Nutrient Removal and Plant Growth in a Subsurface Flow Constucted Wetland in Brisbane, Australia
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One of the major water quality issues affecting waterways is eutrophication. Controlling the input of nutrients from municipal wastewater treatment plants (WTP’s) is a significant step in reducing eutrophication. Tertiary wastewater treatment for water quality improvement in particular Biological Nutrient Removal (BNR) is often expensive to construct with high maintenance costs. Constructed wetlands (CWs) offer an alternative wastewater treatment and have been used successfully worldwide to treat various types of wastewater. This study investigated the effectiveness of the Oxley Creek horizontal subsurface flow (SSF) CW for tertiary municipal wastewater treatment and the suitability of four native macrophyte species, Baumea articulata, Carex fascicularis, Philydrum lanuginosum and Schoenoplectus mucronatus. The investigation consisted of four main components: 1) Plants: monitoring plant establishment, growth, impact of cropping, gravel size, nutrient content and storage for the four macrophyte species trialed; 2) Water quality - effluent treatment: monitoring water quality and quantity entering and leaving the wetland to determine wastewater treatment; 3) Organic matter: accumulation of organic carbon within the wetland cells for the different gravel sizes (5mm and 20mm) and 4) Mass balance: combining nutrient storage by macrophytes with wastewater nutrient removal to determine proportion of nutrient removal by plant uptake. The Oxley horizontal SSF CW is situated at the Oxley Creek WTP in Brisbane (South- East), Queensland, Australia which has a sub-tropical climate. The experimental design involved four different substrate treatments: Cell A new 5mm gravel, Cells B and C old 20mm gravel and Cell D old 5mm gravel. Cells B, C and D had been operational since 1995 whereas Cell A had been in use since 2000. The wetland received secondary treated effluent direct from the Oxley Creek WTP at an average flow rate of 8L/min with a median hydraulic loading rate (HLR) of 0.12m/day and a hydraulic retention time (HRT) of 2 to 3 days. Each cell consisted of three gravel sections (Section 1 to 3) separated by 1m wide open water sections. Gravel Sections 2 and 3 were planted out with the four macrophyte species in October 2000, Section 1 remained unplanted. Plant health and leaf height was monitored to assess plant establishment and growth. Investigations into plant establishment and growth demonstrated that Carex was most suitable. Carex achieved the highest maximum leaf height and was not affected by pests and disease unlike Schoenoplectus and Philydrum. Above ground biomass was cropped in May and August 2001, with biomass of cropped material measured on both occasions. Plant health and re-growth following cropping of above ground biomass in May and August 2001 demonstrated that cropping retarded regrowth of Schoenoplectus and Philydrum. Carex and Baumea recovered quickest following cropping, with Carex achieving leaf height prior to cropping within 6 months. Proportion of biomass contained above and below ground was measured by collecting biomass samples three times over 9 months and dividing into plant components (roots, rhizomes, leaves, flowers and stems). Investigations into the proportion of above and below ground components indicated that >80% of biomass is contained above ground. Therefore cropping above ground biomass would potentially remove a significant proportion of nutrient storage from the CW. The results indicated that the ideal time for cropping was in spring/summer when plants are flowering particularly for Philydrum, whose flowering stems comprised 40% of total plant biomass. Flowering stems of Philydrum could potentially have a commercial use as a cut flower. Nutrient content of the four species in each cell was measured for individual plant components when first planted and after three (summer) and six (autumn) months growth. This was combined with biomass data to quantify nutrient bioaccumulation (nitrogen and phosphorus) by the four species in each cell. In terms of ability to bioaccumulate nitrogen and phosphorus, measurements of nutrient content and storage indicated that all four species were suitable. Nutrient storage was highest for Baumea and Carex. However high nutrient content may make the macrophytes more susceptible to pest and disease attack as found in this study for Philydrum and Schoenoplectus. Nutrient storage was highest in Cell A (new 5mm gravel) as a result of higher biomass achieved in this cell. The cropping and nutrient storage experiments indicated that Carex was the most suitable species for use in SSF CWs. Carex achieved the highest nutrient storage and had the fastest regrowth following cropping. Organic carbon accumulation between gravel particles measured as the proportion of material lost at 500oC was determined for gravel samples collected from each section for all four cells at 10cm depth increments (0-10cm, 10-20cm and 20-30cm). Investigations into organic carbon accumulation within the gravel substrate showed that organic accumulation was higher in the planted sections particularly for cells that had previously been planted with Phragmites australis. Organic accumulation was highest in the top 20cm of the gravel, which can be attributed to litter fall and root material. The effect of gravel size on plant growth, biomass, root depth and organic accumulation was assessed throughout the study. Investigations indicated that gravel size did not appear to affect biomass, maximum root penetration, re-growth following cropping and organic accumulation. Water quality from the inlet and outlet of each cell was measured fortnightly over 12 months (May 2001 to May 2002). Water quantity (HLR) was measured weekly using tipping buckets located at the inlet and outlet of each cell. Water quality and quantity were combined to investigate the nutrient removal efficiency of the wetland. The Oxley wetland was highly effective in reduction of TSS (<2mg/L) and COD (<30mg/L). Principal TSS and COD removal mechanism was physical with the first gravel section acting as a filter removing the majority of particulate material. Average loading rates to the wetland were 7.1 kg/ha/d PO4-P, 14 kg/ha/d NH4-N and 5.4 kg/ha/d NOx-N. Average daily mass removal rates ranged from 7.3 kg/ha NH4-N in Cell D to 4.6 kg/ha in Cell C (i.e. 37%-22% removal efficiency respectively); 5.2 kg/ha NOx-N in Cell C to 1.3 kg/ha in Cell A (i.e. 75%-22% removal efficiency) and 0.8 kg/ha PO4-P in Cell A to 0.1 kg/ha in Cell C (i.e. 10%-1% removal efficiency). Removal efficiency was calculated on a loads basis. Insufficient retention times (2-3 days based on tracer study) and anaerobic conditions (<1mg/L) limited further nitrogen removal. Negligible phosphorus removal for all cells was attributed to short retention time and likelihood of phosphorus adsorption being close to capacity. Investigation into the proportion of nutrient removal attributed to plant uptake demonstrated that nutrient uptake and storage in plant biomass accounted for <12% TN and <5% TP. This research project has provided several useful outcomes that can assist in future guidelines for designing effective SSF CWs in the subtropics/tropics. Outcomes include the importance of maintaining an adequate water level during the initial establishment phase. Maximising effluent treatment by pre-treatment of wastewater prior to entering SSF CWs to enable ammonia to be converted to nitrate and ensuring adequate hydraulic retention time. Carex fascicularis was the most suitable species particularly where harvesting regimes are employed. Philydrum flowering stems could be used as a cut flower in the florist trade.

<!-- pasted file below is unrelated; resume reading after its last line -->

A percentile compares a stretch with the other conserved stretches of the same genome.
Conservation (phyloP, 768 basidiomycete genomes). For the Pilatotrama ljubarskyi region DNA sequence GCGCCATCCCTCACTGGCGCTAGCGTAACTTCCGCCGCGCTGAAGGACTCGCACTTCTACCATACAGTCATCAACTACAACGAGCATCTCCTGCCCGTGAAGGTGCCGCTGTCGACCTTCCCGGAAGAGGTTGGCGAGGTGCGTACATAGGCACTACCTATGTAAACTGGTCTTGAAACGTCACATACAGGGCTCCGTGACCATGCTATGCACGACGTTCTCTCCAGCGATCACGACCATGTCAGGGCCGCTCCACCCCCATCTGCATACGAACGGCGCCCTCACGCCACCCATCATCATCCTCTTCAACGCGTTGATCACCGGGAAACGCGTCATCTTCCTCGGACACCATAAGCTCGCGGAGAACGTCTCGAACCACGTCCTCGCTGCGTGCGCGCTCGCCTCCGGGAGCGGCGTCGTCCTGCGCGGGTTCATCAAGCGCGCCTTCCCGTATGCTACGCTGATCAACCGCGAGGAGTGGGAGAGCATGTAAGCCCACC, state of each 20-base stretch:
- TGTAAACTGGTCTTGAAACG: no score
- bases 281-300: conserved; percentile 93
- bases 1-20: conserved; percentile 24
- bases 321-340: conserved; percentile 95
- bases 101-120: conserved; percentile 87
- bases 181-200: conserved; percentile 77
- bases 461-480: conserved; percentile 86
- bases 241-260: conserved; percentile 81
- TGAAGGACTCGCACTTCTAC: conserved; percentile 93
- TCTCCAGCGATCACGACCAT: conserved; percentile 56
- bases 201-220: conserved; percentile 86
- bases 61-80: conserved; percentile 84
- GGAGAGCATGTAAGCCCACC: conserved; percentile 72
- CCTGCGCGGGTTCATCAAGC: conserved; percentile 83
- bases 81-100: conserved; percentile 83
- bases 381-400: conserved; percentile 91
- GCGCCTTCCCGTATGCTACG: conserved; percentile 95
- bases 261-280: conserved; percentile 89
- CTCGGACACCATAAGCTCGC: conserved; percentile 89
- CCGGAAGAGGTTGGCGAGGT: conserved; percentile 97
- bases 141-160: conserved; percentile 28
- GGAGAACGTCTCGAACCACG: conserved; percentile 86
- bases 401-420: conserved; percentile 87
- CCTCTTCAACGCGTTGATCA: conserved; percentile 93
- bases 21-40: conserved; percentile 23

Master of Philosophy (MPhil)
School of Environmental Engineering
Item Access Status
biological nutrient removal